NEW ROCHELLE, NY — RDRXR, a joint venture between Renaissance Downtowns and RXR Realty, began its community outreach program Monday with an open meeting aimed at both introducing the public to the companies as well as garnering initial ideas for what residents would potentially like to see added to their downtown landscape. The process is required under the Master Developer Agreement the company signed with the City of New Rochelle.
Several dozen people attended the inaugural session including CBTH regulars like Peggy Godfrey, Laraine Karl, Amy Heyman and other self-described activists. Elected officials included Haina Just-Michael of the New Rochelle Public Library Board of Trustees and Council Members Barry Fertel, Jared Rice and Ivar Hyden, although only Hyden remained for the entire event. Jim Killoran of Habitat for Humanity, and Ina Aranow of the League of Women Voters also attended.
The meeting began with Brandon Palanker, Vice President of Marketing and Public Affairs at Renaissance Downtowns (the “RD” in “RDRXR”), outlining his firm’s ‘triple-bottom line’ planning approach of “economic, social, and environmentally sustainable” designs that could usher in a new era of mixed-use urban development for New Rochelle.
Renaissance Downtowns’s process is built on what they call “Crowdsourced Place Making” or CSPM. The process entails taking a development project, typically performed by a private developer or government body, and outsourcing it to a larger, dedicated community with shared values, in the form of an open, transparent series of meetings.
Palanker said CSPM seeks to capitalize on a local community’s existing assets and potential, with the intention of creating public spaces that promote people’s health and happiness. Such a setting in turn, stimulates the proliferation of business and thus the city’s tax base going forward.
“We do not want to come up with a plan, and then try to sell it to the community,” said Palanker ”We want to work with you all, with the city, we want to work with stakeholders and businesses, and co-create a plan that is part of your vision of what your community and your downtown should be, matched with the realities of the market”.
An example of place-making as repurposing both businesses and architecture to be more inviting.
As part of CSPM, the group at the kickoff meeting were invited to select a new internet domain to replace the company’s default domain (crowdsourcenr.com). Residents favored NRFuture.com. The new site was up and running the next day.
Residents are encouraged to submit ideas for potential downtown developments online at nrfuture.com where they can receive support (or not) from other New Rochelle stakeholders.
For individuals who prefer traditional methods, paper forms can be submitted by mail or in person to RDRXR’s community outreach office which is expected to open in the coming weeks. Those ideas will then be uploaded to the nrfuture.com web site.
Proposed structures with the greatest amount of support will be reviewed and tested by RDRXR for feasibility based on market conditions. Sustainable concepts will be inserted into RDRXR’s Recommended Action Plan or “RAP”, the RDRXR proposal to City Council which outlines steps the municipality needs to commit such as zoning changes in order to enable the firm to carry out the community’s vision.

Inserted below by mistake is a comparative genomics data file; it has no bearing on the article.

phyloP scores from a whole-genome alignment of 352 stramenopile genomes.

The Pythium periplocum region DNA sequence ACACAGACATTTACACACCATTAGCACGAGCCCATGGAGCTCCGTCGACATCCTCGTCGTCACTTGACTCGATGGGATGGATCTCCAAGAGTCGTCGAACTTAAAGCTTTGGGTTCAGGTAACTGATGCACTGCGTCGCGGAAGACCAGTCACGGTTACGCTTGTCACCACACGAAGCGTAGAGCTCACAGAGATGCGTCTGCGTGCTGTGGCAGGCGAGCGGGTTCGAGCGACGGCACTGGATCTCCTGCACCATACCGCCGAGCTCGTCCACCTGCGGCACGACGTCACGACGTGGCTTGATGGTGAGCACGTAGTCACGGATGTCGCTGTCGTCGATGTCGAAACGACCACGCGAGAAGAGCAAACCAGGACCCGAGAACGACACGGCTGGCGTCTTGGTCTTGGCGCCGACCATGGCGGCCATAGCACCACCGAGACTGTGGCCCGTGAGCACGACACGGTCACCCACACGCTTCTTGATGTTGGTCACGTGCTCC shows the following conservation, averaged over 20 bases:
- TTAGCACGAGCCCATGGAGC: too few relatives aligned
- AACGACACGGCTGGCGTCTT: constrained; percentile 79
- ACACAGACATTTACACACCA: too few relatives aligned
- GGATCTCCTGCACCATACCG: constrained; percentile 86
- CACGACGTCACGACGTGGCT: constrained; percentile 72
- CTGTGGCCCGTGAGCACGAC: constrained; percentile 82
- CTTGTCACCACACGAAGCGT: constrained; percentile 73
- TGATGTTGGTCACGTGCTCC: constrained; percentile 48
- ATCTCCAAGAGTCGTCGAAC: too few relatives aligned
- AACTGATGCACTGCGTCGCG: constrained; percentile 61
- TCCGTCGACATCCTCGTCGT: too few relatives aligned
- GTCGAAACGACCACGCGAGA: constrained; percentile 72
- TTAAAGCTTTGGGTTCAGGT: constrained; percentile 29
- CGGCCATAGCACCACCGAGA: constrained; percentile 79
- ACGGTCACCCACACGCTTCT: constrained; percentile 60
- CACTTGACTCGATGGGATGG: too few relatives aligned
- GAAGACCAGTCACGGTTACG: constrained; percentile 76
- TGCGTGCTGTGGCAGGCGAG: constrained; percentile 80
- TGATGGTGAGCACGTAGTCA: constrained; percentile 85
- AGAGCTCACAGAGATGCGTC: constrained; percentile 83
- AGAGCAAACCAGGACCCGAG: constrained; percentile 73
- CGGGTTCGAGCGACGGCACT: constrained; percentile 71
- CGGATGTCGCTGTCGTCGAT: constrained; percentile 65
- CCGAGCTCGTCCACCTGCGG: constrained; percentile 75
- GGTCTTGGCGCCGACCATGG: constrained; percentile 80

Asked for three words to describe what they wanted, attendees offered terms such as ‘retail’, ‘affordable parking’, ‘open space’, ‘green space for kids’, ‘refurbished landmarks’, ‘affordable senior housing’ and ‘amphitheater’.
A tone of skepticism was present throughout the entire evening. The presentation was often interrupted by expressions of concern by New Rochelle residents wary due to past development failures and criticisms regarding the proposed process.
There was a good deal of support in the room when one resident asked whether RDRXR would commit to not making political contributions to local officials or parties. Palanker said he never been asked that question but avoided responding directly to the question.
Despite a mandatory, overall ‘net-tax positive result’ as a fundamental principle of the Master Development Agreement between RDRXR and the City, residents were quick to express concerns for anything resembling deals like Echo Bay with Forest City/Ratner or 30-year, transferrable tax abatements like past deals with Avalon Bay Communities.
With further prodding from an informed crowd, Palanker did disclose that the actual net-tax positive has not been precisely quantified. He acknowledged that the City Council has the final say as to whether or not to accept the plan, and with it the financial implications of transferring municipally owned land over to RDRXR, if the project comes to fruition.
The next public input session will be held April 14 2015 at Cross Cultural Solutions, 2 Clinton Place, New Rochelle N.Y. 10801, from 6:30 – 8:30 p.m. Future details here.
The event Monday was live streamed on Periscope.tv by Talk of the Sound and archived for later viewing. For more information on this incredible new service from Twitter click here.
NRFuture.com: March 30, 2015 Meetup Recap!